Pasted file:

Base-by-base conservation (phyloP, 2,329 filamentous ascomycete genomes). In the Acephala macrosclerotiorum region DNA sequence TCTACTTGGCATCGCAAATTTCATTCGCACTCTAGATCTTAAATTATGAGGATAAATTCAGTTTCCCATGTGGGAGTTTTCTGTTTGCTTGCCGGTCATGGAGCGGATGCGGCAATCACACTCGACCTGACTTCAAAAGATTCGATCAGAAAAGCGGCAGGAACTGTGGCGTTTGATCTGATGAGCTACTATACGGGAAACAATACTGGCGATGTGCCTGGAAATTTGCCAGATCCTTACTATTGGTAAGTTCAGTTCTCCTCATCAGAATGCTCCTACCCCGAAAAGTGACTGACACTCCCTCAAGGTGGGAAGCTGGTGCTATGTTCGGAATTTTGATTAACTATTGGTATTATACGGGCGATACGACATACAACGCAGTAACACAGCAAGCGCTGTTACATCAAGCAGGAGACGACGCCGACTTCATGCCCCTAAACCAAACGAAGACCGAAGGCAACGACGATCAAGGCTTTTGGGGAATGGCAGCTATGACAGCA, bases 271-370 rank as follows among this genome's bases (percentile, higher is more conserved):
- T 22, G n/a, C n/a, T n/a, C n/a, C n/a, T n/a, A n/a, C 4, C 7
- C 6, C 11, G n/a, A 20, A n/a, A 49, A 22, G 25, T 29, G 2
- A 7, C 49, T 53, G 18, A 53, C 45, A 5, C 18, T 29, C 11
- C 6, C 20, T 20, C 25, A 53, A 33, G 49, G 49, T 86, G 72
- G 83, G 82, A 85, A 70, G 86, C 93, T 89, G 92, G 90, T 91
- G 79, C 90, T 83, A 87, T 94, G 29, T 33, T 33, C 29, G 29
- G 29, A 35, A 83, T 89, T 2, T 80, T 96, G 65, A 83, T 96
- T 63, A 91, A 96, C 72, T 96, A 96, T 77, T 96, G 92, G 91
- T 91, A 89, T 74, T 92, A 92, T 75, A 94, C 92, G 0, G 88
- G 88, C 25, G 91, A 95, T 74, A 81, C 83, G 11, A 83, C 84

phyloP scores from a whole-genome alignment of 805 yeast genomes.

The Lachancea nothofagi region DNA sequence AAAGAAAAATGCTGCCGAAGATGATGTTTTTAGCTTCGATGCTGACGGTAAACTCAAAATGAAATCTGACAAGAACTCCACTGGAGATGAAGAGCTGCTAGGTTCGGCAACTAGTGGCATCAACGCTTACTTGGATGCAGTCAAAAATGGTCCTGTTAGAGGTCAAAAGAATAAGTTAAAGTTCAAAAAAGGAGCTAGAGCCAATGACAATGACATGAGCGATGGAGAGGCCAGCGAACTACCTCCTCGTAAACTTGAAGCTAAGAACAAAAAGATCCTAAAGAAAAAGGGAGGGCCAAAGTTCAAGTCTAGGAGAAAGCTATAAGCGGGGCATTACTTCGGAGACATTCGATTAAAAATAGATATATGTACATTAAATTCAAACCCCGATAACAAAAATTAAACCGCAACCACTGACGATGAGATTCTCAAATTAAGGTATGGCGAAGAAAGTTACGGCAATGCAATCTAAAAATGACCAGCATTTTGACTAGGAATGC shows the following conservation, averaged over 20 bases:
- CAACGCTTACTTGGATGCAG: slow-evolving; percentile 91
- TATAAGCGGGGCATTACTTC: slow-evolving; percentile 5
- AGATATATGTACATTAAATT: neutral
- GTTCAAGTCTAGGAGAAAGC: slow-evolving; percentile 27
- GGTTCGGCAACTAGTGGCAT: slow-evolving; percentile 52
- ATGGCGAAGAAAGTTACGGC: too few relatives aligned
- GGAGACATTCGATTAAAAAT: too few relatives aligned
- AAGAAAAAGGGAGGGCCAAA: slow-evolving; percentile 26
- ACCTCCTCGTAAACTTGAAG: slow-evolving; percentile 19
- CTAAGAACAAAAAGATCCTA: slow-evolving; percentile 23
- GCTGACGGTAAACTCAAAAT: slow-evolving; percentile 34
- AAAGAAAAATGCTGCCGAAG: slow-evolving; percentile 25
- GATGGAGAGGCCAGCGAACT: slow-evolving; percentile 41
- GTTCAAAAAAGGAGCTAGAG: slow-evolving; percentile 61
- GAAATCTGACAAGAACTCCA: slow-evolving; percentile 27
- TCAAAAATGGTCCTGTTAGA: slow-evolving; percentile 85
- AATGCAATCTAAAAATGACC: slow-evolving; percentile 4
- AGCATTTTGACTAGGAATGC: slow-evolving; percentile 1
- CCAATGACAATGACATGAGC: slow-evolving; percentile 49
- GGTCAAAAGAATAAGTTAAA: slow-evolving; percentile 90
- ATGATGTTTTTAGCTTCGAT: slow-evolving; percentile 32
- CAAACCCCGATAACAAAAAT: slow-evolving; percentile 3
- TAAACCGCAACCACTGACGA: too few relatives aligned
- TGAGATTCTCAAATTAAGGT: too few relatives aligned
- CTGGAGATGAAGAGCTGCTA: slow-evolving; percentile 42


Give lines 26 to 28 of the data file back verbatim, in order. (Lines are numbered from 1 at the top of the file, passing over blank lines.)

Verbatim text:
- GATGGAGAGGCCAGCGAACT: slow-evolving; percentile 41
- GTTCAAAAAAGGAGCTAGAG: slow-evolving; percentile 61
- GAAATCTGACAAGAACTCCA: slow-evolving; percentile 27